Spike Lee Becomes the First Black Filmmaker to Head Cannes Film Festival Jury

Spike Lee Becomes the First Black Filmmaker to Head Cannes Film Festival Jury

Denis Makarenko

photo credit: Denis Makarenko // Shutterstock

Spike Lee is making history as the first black filmmaker to be President of the Jury for the Cannes Film Festival in their 73-year history.

In a statement released by the festival, Lee said he “was shocked, happy, surprised and proud all at the same time.” “In this life I have lived, my biggest blessings have been when they arrived unexpected,” he added.

Lee’s first appearance at the first festival was in 1986 with his debut film, “She’s Gotta Have It”, for which he won the Youth Prize for best young director. Three years later, the film appeared in the festival’s main competition.Even though the festival’s top prize, the Palme d’Or, went to another film, many felt Lee deserved it.

Larry Rohter of the New York Times, said the film was received so warmly “that some enthusiastic French critics have already begun talking about Mr. Lee as a ‘black Woody Allen,’ perhaps because of his sense of humor and his loving treatment of New York City.”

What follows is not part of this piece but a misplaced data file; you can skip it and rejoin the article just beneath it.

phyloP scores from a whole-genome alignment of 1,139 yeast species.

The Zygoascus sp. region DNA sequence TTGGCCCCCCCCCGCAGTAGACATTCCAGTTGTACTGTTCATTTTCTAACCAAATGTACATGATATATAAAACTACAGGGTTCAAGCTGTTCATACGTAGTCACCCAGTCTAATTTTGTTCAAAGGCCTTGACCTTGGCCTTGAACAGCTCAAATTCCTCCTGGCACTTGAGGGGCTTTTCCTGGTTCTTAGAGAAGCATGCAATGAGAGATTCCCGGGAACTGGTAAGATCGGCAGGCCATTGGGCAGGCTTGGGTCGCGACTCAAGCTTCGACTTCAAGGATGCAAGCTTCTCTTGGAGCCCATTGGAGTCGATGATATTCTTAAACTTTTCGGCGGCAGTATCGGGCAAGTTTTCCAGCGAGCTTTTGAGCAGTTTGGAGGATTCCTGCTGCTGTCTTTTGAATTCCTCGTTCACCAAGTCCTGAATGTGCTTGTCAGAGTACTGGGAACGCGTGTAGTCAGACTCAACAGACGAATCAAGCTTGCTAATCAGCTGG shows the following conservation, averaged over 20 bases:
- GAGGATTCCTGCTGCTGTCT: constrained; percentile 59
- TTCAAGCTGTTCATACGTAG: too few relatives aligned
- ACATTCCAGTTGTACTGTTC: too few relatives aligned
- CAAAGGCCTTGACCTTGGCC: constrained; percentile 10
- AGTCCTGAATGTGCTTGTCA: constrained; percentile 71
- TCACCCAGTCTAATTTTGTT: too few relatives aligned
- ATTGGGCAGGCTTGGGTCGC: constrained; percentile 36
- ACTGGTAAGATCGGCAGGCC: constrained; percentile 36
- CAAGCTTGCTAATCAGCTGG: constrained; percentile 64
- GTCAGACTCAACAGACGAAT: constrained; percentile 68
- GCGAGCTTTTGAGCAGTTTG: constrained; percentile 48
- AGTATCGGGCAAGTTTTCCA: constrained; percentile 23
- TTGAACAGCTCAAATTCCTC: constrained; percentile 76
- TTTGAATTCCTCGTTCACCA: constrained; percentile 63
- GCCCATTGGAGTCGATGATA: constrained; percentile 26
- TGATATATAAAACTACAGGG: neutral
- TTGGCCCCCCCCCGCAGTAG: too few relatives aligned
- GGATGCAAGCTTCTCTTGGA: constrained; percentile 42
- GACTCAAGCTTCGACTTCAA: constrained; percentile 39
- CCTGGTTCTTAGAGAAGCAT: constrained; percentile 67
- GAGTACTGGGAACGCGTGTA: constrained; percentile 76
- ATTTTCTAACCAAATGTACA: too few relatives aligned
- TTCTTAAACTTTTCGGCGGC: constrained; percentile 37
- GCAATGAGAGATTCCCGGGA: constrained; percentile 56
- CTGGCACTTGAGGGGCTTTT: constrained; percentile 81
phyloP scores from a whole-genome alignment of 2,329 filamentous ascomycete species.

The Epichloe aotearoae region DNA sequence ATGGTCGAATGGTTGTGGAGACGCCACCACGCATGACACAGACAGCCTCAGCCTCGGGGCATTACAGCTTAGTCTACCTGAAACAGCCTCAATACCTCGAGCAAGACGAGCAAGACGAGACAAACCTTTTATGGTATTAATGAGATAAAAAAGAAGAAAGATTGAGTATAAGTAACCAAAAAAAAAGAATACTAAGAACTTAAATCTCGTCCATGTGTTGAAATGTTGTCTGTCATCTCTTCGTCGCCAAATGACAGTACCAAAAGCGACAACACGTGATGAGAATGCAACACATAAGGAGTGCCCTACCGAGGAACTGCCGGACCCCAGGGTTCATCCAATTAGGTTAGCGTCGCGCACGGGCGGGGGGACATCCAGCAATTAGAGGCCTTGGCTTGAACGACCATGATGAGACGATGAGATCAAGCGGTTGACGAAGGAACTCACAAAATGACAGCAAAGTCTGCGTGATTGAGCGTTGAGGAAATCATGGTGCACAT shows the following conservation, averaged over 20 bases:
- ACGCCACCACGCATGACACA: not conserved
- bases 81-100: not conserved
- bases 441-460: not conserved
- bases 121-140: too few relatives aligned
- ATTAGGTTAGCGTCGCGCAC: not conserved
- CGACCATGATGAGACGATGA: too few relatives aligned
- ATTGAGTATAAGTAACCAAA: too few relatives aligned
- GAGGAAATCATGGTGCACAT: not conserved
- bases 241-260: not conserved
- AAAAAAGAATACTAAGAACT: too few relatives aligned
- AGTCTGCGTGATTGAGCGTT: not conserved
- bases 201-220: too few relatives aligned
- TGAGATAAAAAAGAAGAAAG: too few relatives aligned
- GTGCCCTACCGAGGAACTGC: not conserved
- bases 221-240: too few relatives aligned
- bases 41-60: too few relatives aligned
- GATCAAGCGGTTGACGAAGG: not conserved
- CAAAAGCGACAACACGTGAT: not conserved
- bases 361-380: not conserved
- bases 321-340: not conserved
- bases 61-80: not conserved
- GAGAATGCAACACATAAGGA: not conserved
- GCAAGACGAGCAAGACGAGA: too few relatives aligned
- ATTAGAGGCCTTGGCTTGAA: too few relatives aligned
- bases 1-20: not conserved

Though he had returned to the festival many times, Iin 2018, Lee was close to taking home that top prize with his film, BlacKKKlansman, but walked away with the second highest honor, the Grand Prix.

“To me the Cannes Film Festival (besides being the most important film festival in the world — no disrespect to anybody) has had a great impact on my film career,” Lee said in his statement. “You could easily say Cannes changed the trajectory of who I became in world cinema.”

Pierre Lescure, the festival’s president, and Thierry Frémaux, its artistic director, praised Lee in a joint statement. “Spike Lee’s perspective is more valuable than ever,” they said. “Cannes is a natural homeland and a global sounding board for those who (re)awaken minds and question our stances and fixed ideas. Lee’s flamboyant personality is sure to shake things up.”

The festival runs from May 12 to May 23.

Written by Clarke Jones

Source: The New York Times